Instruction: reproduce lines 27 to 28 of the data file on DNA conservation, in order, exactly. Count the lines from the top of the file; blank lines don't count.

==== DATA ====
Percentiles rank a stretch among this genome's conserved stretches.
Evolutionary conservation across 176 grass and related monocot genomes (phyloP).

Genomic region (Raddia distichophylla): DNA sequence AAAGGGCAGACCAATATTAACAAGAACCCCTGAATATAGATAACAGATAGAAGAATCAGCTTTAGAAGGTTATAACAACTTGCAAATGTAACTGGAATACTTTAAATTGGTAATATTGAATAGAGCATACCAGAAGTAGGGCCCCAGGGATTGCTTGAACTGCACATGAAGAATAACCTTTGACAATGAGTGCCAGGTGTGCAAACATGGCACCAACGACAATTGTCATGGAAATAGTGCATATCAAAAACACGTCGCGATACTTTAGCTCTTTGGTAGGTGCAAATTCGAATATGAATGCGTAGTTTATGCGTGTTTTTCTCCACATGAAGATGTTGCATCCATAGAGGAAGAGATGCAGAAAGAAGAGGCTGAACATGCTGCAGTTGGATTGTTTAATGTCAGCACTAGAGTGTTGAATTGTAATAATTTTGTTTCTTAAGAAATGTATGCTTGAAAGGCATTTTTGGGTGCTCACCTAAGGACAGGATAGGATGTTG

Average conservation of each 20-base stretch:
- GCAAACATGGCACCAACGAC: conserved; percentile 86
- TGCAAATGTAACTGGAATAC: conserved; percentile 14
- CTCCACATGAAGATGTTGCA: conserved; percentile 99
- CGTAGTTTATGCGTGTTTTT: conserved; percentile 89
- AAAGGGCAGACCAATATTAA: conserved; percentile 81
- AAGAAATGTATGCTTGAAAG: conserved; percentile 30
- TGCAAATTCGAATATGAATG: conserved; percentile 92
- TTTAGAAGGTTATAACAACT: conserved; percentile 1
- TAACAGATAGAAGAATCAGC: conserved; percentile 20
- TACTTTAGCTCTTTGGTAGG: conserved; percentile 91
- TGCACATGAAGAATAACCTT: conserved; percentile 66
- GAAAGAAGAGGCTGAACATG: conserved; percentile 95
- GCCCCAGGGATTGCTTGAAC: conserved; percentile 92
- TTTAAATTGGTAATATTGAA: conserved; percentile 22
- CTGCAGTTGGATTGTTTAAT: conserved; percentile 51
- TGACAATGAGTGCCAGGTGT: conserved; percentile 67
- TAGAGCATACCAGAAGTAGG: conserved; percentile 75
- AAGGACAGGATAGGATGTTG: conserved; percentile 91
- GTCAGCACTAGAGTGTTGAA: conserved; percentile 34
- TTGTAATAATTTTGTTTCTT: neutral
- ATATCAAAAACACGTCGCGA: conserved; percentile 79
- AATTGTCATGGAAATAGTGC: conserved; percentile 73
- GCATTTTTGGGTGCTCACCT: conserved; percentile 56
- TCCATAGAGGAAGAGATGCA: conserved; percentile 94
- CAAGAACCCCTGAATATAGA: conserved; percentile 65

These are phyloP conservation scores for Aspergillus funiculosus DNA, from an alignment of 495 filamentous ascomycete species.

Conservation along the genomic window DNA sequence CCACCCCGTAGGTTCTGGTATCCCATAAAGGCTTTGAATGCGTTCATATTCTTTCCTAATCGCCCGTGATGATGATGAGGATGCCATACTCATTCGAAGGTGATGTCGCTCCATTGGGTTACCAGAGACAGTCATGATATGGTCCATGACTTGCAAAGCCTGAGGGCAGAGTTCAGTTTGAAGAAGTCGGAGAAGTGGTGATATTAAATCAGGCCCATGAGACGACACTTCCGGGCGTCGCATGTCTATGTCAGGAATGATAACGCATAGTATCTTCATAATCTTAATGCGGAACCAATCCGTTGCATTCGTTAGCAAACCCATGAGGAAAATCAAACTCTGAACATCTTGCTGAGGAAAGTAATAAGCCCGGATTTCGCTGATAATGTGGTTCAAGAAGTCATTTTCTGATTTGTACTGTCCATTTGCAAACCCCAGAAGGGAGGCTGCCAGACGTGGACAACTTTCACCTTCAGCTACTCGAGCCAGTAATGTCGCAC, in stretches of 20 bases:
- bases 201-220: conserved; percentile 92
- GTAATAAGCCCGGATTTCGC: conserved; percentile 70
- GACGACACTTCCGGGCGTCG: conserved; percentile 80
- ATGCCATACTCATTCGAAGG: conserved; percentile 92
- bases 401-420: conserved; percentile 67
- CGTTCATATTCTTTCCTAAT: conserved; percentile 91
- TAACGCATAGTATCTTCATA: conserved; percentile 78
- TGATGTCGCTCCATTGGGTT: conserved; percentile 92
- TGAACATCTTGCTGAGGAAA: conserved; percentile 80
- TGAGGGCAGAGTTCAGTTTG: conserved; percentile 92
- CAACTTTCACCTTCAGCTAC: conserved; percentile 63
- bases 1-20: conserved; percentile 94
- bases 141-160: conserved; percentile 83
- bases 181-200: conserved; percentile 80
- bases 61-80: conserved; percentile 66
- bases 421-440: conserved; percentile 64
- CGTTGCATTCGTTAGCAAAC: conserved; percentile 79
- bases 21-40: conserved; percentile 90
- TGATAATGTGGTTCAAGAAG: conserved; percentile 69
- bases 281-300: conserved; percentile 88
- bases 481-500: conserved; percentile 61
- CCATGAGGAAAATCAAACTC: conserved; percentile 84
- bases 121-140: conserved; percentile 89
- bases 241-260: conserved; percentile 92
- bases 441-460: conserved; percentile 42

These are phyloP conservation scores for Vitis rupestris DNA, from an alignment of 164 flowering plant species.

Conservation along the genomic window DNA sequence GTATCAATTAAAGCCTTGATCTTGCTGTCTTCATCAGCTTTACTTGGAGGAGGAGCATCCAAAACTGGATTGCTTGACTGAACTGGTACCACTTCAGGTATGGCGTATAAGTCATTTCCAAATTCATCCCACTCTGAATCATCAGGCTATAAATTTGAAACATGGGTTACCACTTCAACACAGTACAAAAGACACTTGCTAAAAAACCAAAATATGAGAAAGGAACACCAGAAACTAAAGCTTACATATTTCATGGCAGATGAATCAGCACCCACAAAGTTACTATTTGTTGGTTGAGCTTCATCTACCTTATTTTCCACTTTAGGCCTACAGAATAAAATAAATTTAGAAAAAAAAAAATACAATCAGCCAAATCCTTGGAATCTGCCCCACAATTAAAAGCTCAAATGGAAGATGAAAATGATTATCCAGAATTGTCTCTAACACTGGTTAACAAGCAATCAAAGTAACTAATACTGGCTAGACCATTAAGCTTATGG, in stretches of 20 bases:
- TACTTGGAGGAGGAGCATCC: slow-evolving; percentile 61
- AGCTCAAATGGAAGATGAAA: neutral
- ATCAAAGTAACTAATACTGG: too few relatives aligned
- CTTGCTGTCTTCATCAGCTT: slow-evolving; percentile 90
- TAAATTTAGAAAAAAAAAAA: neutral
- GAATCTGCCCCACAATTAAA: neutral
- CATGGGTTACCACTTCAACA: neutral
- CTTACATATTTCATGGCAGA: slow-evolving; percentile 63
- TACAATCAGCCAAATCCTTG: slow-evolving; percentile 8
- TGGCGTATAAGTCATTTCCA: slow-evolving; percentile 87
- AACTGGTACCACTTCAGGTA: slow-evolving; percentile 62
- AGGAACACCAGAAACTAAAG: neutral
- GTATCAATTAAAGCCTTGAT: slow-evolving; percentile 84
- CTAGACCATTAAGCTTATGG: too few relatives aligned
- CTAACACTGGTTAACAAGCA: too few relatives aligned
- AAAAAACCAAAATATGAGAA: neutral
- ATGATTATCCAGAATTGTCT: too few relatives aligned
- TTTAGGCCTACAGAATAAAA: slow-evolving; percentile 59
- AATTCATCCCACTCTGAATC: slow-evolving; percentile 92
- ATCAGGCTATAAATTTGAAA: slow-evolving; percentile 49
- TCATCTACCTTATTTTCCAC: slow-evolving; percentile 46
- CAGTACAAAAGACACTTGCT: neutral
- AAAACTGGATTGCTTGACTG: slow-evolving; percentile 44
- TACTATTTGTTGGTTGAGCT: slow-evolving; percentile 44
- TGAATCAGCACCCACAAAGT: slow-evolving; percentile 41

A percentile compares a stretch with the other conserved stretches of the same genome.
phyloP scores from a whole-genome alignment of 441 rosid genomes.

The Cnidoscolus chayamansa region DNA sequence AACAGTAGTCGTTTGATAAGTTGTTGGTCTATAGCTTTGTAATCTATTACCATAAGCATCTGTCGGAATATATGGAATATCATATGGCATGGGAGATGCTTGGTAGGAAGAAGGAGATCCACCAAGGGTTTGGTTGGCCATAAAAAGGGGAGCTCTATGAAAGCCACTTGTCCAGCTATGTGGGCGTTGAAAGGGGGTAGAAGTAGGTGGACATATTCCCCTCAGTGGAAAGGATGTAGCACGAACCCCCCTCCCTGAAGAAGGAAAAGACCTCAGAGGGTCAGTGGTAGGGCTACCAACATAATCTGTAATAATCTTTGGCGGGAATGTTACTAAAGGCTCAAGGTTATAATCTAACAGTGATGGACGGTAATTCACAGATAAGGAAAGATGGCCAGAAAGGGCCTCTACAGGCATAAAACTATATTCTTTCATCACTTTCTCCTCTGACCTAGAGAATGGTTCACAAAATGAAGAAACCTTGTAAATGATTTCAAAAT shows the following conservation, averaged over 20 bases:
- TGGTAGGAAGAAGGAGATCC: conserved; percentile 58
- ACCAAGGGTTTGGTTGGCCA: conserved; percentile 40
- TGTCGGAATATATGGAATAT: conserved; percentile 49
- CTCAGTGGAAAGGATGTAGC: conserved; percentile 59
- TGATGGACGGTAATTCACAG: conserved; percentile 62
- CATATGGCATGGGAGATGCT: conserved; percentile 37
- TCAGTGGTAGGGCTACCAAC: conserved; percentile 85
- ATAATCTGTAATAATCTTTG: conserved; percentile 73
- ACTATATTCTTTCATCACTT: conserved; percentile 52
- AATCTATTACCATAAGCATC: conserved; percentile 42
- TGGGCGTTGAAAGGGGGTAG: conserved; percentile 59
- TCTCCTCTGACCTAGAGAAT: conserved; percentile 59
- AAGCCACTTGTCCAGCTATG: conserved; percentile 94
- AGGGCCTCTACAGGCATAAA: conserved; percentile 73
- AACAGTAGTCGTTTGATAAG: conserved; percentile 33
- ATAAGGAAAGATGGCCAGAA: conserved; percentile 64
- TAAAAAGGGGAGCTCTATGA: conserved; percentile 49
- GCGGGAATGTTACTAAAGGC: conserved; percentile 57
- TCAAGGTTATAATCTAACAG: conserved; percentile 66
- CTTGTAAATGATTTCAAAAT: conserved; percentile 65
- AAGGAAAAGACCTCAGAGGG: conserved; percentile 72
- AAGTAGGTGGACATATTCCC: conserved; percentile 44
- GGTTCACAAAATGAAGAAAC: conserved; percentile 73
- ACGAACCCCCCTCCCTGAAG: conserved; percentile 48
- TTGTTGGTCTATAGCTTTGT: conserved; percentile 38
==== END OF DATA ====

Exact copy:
- GCATTTTTGGGTGCTCACCT: conserved; percentile 56
- TCCATAGAGGAAGAGATGCA: conserved; percentile 94